Singing and Weight Loss for Opera Singers
I am a soprano who lost about 125 pounds almost four years ago. Mostly I thought the fitness issue was excellent, but I take issue with the idea purported in a few of the different columns that weight loss does not affect the way you sing. Although I lost the weight slowly (the recommended 1% per week), I went down a size in fach, and I also had to learn new ways to support the voice as my physicality changed. Muscles get smaller when you lose weight, including those muscles that deal with support and breathing. Phrases that were once no problem to sing through suddenly became very difficult; I felt I had much less breath to spare and dealt with about three months of pitch problems. I have readjusted to my new body and have learned to make my smaller muscle structure more efficient. It’s worth it to be much healthier and more “physically suitable,” but I thought singers who are trying to lose weight should know that it can cause some changes.
Letter of response published in the ‘Letters to the Editor’ section of the July/August 1998 issue of Classical Singer magazine:
In response to the letter from the anonymous soprano on page 26 of your February 1998 issue, any fitness professional or doctor will tell you that fat loss has absolutely nothing to do with changes in muscle size. This singer’s comment that “Muscles get smaller when you lose weight...” is tantamount to saying “Cerebral tissue decreases with weight loss”. The reason she is having vocal problems after major weight loss is exactly the opposite of what she thinks.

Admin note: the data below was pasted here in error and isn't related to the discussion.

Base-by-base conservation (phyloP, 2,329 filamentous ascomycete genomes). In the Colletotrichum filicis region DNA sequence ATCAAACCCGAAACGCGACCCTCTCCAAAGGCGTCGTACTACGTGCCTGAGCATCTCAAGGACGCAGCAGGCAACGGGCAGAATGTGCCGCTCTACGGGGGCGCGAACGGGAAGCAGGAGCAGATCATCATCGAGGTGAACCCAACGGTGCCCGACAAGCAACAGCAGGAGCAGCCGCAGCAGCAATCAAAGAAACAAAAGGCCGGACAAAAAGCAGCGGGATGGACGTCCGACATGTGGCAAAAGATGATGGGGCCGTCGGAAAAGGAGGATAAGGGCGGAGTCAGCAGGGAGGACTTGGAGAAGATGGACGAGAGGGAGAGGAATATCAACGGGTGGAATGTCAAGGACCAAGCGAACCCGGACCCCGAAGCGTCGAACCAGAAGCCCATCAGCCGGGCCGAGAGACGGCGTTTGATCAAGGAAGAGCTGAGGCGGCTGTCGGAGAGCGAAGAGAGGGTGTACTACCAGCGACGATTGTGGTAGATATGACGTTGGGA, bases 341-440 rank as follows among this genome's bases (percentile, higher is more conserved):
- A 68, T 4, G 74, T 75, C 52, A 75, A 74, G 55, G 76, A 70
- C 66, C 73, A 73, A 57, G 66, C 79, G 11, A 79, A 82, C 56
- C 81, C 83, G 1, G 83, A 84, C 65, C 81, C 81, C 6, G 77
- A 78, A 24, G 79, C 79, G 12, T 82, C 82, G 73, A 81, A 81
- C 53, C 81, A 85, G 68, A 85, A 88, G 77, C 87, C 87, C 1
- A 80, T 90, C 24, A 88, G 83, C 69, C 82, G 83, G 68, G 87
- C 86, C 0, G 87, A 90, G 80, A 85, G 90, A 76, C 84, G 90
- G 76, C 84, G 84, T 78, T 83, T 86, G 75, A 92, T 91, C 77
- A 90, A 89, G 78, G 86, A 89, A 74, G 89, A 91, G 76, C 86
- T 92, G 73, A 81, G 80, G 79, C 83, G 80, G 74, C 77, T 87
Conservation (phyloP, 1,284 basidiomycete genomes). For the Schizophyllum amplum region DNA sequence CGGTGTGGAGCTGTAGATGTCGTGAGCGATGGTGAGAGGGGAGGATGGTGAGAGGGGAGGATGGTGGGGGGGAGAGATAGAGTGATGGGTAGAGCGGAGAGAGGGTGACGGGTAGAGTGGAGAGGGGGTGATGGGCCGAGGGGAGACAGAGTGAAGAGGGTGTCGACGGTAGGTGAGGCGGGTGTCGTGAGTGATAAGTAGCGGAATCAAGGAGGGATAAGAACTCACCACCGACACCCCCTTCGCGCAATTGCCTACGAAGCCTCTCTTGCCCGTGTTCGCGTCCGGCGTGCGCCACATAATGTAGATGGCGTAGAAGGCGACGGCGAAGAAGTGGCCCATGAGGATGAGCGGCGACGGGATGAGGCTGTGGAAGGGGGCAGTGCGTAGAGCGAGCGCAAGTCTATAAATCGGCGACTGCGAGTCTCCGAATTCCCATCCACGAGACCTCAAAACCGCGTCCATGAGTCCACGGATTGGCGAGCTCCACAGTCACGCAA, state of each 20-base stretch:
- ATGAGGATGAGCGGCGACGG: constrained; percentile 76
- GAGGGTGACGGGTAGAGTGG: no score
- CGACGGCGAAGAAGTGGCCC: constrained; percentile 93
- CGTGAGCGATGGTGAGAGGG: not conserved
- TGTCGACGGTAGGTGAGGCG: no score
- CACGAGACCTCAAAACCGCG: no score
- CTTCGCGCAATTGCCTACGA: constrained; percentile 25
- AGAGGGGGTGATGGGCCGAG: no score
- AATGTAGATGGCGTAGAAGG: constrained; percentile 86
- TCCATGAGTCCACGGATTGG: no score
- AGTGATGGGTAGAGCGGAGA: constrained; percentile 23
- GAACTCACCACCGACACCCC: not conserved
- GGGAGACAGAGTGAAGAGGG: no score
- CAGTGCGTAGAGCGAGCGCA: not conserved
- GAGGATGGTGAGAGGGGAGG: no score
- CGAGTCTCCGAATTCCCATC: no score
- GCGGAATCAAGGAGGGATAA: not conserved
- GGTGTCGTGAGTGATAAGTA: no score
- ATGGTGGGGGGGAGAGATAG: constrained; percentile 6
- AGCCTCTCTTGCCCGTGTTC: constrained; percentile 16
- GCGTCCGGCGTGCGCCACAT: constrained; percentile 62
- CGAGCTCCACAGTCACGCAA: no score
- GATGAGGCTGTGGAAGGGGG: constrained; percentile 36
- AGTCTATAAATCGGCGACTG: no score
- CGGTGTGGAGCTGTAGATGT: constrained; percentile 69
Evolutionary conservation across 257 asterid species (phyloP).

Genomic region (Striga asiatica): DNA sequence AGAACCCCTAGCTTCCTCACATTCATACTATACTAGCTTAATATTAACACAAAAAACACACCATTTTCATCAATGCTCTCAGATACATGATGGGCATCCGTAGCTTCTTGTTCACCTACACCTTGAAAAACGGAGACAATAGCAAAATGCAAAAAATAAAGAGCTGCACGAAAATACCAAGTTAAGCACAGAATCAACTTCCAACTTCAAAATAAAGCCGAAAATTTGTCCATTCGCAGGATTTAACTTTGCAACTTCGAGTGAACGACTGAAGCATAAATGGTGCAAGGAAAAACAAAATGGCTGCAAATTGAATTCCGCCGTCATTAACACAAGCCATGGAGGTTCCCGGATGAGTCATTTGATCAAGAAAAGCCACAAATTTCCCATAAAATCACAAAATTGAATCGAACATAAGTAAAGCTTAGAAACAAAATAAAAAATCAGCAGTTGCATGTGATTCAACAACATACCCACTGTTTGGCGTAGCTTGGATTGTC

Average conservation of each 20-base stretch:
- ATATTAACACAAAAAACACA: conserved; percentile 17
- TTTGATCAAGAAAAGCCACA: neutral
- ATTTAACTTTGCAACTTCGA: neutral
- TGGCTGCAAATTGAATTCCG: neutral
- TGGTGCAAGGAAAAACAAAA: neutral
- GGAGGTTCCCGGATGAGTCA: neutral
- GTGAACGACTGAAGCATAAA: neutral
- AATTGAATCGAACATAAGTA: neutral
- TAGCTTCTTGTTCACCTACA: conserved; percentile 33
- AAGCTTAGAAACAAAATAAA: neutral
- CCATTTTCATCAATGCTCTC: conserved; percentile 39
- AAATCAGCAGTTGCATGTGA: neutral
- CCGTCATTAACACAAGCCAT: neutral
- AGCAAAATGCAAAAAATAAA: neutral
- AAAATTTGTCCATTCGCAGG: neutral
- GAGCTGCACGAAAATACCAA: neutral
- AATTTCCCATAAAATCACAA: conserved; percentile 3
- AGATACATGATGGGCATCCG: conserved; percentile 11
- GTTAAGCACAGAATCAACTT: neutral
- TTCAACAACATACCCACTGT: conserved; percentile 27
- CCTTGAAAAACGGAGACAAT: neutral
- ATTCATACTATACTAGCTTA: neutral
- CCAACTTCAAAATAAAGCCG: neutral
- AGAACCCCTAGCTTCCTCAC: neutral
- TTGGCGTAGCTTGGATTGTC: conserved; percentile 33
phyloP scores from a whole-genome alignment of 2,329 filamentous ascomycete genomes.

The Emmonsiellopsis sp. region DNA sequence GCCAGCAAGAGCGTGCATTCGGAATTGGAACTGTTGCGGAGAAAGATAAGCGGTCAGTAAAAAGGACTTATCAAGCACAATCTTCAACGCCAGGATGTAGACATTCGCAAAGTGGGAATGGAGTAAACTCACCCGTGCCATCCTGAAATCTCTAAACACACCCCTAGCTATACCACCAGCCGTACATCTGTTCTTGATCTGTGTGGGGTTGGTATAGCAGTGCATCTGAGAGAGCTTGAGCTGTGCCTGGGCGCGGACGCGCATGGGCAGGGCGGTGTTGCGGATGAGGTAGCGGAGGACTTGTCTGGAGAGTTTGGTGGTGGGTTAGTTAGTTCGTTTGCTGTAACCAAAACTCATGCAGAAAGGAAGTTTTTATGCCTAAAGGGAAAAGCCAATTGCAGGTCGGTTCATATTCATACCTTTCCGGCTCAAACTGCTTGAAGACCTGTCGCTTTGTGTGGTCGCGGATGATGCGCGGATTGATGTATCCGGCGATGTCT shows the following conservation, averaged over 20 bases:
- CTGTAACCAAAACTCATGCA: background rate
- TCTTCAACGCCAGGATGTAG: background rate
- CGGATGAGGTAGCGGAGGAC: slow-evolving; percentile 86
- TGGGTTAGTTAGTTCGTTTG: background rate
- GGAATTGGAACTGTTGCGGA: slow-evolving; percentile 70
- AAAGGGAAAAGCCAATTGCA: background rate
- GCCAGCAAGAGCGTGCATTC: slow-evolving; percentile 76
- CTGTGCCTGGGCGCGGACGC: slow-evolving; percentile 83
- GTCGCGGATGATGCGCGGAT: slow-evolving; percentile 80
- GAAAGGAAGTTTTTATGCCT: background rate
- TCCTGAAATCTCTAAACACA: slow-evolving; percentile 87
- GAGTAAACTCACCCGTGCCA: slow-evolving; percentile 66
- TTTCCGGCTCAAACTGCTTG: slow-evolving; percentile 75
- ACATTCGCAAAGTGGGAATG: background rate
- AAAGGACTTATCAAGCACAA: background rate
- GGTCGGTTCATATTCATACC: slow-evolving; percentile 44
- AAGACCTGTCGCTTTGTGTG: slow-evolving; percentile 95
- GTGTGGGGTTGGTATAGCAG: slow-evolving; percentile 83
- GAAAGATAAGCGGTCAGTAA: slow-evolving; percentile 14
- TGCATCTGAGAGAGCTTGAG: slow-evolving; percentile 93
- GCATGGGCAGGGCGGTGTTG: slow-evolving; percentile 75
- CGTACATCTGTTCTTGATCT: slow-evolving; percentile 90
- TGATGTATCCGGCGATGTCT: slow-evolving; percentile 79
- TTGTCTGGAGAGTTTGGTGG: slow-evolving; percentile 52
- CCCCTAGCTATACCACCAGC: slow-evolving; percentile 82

When a person is very obese, fat presses in the ribs and internal organs, causing the diaphragm to dome up into the chest cavity. This creates a situation wherein it is almost impossible for the singer to take a deep breath. Therefore, from the very first lesson, the student is singing on empty most of the time - an ideal situation for excellent vocal production because of the marvelous physiological compensation system between the brain, throat and lungs. When the brain senses that the lungs are on the empty side, it tightens the cords in a favorable way so that they impinge against each other cleanly, economizing on the amount of air flowing through them. This has a number of favorable effects on vocal production: Firstly, there is the minimum amount of air passing through the cords for the maximum effect, so that the singer can sustain the longest phrases without having to take a deep breath. Just observe how even when bass Samuel Ramey (who has one of the most perfect vocal techniques of the century) is singing naked from the waist up, hardly any part of his body expands when he breaths, no matter how long the phrase. Secondly, because the cords are adhering to each other tightly and cleanly, they are producing the smallest sound waves possible for each particular pitch. Small, focused sound waves effortlessly cut through an orchestra and pick up the maximum amount of ring and tone quality from the resonating cavities. Thirdly, it is nearly impossible to push the voice when you are empty. Clean, economical impingement of the cords promotes accuracy of intonation, stamina and vocal health. And fourthly, when the diaphragm domes up into the chest cavity it forms a strong, resilient curved structure which is optimal for maintaining a steady, wobble-free tone.
The moral of the story? Lose all the weight you want, but keep singing on empty.
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